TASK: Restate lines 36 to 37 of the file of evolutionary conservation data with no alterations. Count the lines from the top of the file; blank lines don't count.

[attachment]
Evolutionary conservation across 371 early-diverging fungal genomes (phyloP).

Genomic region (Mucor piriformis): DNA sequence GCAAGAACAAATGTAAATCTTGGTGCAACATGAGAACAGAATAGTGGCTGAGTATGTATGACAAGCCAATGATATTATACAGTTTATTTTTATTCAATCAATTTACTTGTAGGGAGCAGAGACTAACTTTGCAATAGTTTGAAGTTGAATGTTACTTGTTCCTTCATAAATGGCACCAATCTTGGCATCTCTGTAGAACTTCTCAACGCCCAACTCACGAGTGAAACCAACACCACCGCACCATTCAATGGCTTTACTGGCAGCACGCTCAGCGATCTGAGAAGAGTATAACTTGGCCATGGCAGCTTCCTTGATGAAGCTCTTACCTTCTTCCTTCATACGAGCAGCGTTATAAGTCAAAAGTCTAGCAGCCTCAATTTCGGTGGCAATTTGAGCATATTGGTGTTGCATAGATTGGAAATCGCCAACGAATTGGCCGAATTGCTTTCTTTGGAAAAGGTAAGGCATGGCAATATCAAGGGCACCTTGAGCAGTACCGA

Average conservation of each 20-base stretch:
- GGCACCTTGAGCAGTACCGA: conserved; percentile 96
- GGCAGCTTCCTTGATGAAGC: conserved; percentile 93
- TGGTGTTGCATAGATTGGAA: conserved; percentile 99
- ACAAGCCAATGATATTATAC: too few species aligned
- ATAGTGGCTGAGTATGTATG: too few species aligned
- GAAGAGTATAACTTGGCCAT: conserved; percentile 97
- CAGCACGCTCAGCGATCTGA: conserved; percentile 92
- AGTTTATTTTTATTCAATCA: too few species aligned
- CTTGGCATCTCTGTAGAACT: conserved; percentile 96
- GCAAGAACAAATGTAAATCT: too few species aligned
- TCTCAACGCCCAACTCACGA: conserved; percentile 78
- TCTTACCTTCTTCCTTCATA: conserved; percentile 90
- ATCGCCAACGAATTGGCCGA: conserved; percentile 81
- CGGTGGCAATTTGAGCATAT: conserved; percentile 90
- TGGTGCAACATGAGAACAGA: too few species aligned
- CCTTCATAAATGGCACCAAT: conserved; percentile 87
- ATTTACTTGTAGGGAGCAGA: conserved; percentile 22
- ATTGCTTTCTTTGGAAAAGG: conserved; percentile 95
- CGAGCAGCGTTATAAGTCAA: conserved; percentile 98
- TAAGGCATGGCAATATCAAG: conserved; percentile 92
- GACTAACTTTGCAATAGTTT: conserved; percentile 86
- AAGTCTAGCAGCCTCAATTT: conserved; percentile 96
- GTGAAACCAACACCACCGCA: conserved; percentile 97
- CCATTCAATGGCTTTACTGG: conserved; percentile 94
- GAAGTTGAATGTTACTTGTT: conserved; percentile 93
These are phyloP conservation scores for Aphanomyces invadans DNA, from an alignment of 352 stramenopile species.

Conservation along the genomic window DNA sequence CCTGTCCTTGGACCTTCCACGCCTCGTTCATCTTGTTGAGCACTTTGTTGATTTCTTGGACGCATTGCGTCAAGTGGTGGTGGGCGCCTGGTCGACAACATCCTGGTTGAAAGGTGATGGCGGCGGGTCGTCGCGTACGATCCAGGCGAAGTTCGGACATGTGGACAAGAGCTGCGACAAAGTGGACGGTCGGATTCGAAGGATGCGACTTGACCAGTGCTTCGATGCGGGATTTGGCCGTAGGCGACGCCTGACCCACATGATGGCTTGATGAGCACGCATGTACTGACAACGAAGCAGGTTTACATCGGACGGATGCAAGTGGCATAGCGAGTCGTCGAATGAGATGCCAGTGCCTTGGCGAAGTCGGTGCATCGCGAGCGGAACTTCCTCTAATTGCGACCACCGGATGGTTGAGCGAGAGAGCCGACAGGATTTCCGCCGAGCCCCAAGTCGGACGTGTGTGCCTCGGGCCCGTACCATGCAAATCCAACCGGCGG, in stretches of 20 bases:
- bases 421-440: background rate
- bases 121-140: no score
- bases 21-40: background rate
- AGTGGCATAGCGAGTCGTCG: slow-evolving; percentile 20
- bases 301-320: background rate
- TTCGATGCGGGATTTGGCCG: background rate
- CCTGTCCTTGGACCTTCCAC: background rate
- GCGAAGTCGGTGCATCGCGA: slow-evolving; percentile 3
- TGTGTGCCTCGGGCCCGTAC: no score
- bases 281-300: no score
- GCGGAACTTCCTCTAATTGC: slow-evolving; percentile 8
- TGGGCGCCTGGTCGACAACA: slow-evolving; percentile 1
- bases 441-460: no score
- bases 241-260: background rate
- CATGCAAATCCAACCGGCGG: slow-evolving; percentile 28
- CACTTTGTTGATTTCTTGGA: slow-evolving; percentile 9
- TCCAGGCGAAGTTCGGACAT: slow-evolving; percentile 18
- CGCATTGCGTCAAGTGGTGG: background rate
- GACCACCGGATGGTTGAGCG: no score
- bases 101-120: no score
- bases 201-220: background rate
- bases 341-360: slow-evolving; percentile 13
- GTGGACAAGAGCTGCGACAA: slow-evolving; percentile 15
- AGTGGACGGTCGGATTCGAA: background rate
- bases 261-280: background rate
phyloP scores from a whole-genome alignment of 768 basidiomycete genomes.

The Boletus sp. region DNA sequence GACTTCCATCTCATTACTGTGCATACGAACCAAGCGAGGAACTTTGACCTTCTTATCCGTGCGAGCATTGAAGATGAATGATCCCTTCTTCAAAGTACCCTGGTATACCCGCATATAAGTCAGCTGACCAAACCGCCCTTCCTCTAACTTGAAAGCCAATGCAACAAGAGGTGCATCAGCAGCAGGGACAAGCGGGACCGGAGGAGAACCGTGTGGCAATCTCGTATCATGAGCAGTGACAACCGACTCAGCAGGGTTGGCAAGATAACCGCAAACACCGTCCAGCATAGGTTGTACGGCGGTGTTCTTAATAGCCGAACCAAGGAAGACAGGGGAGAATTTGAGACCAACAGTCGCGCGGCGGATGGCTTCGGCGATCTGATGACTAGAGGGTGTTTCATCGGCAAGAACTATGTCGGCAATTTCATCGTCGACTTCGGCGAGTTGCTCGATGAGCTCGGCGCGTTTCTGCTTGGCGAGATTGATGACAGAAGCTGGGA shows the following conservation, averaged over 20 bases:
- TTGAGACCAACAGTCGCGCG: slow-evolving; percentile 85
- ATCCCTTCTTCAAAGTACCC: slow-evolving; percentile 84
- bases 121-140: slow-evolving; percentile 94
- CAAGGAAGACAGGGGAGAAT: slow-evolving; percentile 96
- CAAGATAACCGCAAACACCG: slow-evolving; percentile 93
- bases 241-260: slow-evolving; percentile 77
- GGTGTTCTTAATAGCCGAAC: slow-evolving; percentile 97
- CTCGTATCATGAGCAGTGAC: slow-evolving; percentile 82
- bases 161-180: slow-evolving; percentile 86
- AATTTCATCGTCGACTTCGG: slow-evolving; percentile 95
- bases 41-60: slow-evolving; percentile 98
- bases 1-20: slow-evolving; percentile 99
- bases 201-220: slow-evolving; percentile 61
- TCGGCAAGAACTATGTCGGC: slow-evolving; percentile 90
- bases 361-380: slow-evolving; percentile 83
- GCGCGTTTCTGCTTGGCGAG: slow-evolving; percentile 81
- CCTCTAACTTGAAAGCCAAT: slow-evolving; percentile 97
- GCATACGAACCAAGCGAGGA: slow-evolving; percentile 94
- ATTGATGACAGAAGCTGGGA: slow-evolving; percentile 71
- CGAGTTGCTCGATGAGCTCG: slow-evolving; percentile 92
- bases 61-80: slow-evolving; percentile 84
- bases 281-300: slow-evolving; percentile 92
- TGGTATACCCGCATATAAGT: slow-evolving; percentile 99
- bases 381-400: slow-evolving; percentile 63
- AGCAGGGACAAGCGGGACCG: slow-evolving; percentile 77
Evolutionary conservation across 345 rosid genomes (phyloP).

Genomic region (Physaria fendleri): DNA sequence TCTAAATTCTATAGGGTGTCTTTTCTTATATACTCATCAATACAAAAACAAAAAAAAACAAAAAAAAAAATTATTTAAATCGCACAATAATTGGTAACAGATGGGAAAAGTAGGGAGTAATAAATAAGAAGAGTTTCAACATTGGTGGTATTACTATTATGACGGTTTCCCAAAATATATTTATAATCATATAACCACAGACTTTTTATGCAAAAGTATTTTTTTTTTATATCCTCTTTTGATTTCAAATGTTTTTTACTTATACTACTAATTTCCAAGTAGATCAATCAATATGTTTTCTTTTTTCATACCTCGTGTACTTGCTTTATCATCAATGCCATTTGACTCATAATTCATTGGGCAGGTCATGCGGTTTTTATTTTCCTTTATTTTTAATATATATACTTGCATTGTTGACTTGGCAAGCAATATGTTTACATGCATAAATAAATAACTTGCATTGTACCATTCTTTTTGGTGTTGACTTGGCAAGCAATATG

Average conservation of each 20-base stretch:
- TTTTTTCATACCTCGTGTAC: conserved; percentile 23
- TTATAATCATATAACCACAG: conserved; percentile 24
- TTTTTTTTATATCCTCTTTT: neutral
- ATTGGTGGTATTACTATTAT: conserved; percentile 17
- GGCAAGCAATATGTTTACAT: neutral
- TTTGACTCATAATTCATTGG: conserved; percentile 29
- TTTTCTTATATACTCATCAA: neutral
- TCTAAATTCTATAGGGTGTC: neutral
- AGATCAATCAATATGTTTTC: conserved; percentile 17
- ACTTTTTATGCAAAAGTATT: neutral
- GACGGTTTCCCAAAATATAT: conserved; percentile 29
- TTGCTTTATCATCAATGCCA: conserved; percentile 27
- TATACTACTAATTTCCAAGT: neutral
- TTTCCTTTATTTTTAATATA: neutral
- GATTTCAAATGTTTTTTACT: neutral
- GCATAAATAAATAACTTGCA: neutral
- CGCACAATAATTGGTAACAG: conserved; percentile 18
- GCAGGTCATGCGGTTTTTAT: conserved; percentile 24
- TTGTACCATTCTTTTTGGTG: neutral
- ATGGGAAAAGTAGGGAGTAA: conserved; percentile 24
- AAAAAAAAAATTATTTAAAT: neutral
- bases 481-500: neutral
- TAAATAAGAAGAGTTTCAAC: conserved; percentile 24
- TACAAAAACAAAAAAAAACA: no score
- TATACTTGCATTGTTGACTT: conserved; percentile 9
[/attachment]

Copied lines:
- TTCGATGCGGGATTTGGCCG: background rate
- CCTGTCCTTGGACCTTCCAC: background rate